It Takes a Little Sacrifice to Finally Beat the Rockies - NBC New York

It Takes a Little Sacrifice to Finally Beat the Rockies

Ike Davis's injury overshadows first win over Rockies.



    Meeting Veterans’ Special Needs in Hospice
    Getty Images
    We like Ike too much to see him hurt.

    The Rockies and Mets had played five times entering Tuesday night's game in Denver.

    All five of those games ended with the Rockies slapping backs and shaking hands while the Mets slunk off to the clubhouse to lick their wounds. The first four wins featured Herculean efforts by Troy Tulowitzki while number five took place in a cone of silence so typical of this Mets season.

    The situation was overripe for a change and it finally came on Tuesday. The Mets won the game 4-3 despite another Tulowitzki home run and things played out in a much louder fashion than on Monday night.

    Winning was good, no doubt about that, but the increase in volume was nothing to be happy about. After a season that saw guys like Chris Young, Jason Bay and Angel Pagan come down with injuries behind the curtains, another key Met cog went down in the middle of the diamond.

    Ike Davis, who drove in the first two runs of the night on a bases loaded single, collided with David Wright as they tracked a pop-up behind the pitcher's mound. The initial fear was for Wright as he is dealing with back pains that will keep him out of the lineup on Wednesday, but it was Davis who came out worse for the wear. 

    The team is calling it a sprained calf muscle and what it means for the near future is a bit hazy. Davis spoke about trying to play Wednesday, but he did it while wearing a protective boot and with talk of a possible MRI floating through the air.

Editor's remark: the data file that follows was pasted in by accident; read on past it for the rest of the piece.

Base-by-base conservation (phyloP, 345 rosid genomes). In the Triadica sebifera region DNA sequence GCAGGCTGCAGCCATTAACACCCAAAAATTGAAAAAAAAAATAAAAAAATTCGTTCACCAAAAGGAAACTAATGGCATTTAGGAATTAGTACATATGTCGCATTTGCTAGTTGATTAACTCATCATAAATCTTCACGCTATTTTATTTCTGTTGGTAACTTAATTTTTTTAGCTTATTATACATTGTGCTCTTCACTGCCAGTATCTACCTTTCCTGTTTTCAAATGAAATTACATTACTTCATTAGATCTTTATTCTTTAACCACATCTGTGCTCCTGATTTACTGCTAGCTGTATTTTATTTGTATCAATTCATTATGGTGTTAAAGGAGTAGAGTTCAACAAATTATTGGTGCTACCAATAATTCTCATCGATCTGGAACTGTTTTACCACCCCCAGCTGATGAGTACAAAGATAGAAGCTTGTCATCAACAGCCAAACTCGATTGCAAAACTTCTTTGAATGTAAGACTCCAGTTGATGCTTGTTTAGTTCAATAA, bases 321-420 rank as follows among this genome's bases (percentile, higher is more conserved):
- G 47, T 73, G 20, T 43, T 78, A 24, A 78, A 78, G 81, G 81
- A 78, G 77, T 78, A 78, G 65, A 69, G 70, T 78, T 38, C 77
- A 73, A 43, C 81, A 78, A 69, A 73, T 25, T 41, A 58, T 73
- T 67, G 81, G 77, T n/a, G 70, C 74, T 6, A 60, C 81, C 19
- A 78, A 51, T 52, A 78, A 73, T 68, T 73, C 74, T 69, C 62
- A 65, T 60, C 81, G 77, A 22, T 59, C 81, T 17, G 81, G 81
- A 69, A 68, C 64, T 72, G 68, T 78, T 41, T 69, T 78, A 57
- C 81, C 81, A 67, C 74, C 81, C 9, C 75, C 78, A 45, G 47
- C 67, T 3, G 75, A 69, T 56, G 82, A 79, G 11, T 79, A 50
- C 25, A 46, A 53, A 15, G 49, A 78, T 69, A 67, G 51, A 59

Officially he's day-to-day, but anyone with a history of watching the Mets is going to be holding their breath until that second day comes to pass. There have been a few bright spots for the Mets this season, but Davis has been the only one whose good play isn't tempered by discussion of what it might bring the Mets once he hits the trade market.

    He's the guy who represents the possibility that the Mets can actually clear out the detritus and build a winning team from within their own organization. A calf injury doesn't change that, obviously, but a lineup without Davis is one that feels pretty empty, which is a testament to what he means to the franchise already.

    The two teams are back at it Wednesday and a winning streak will likely be up to an infield featuring Daniel Murphy, Justin Turner and Willie Harris. The mind shudders to consider what sacrifice would be necessary to beat the Rockies again with those guys playing major roles.

    Josh Alper is a writer living in New York City. You can follow him on Twitter and he is also a contributor to Pro Football Talk.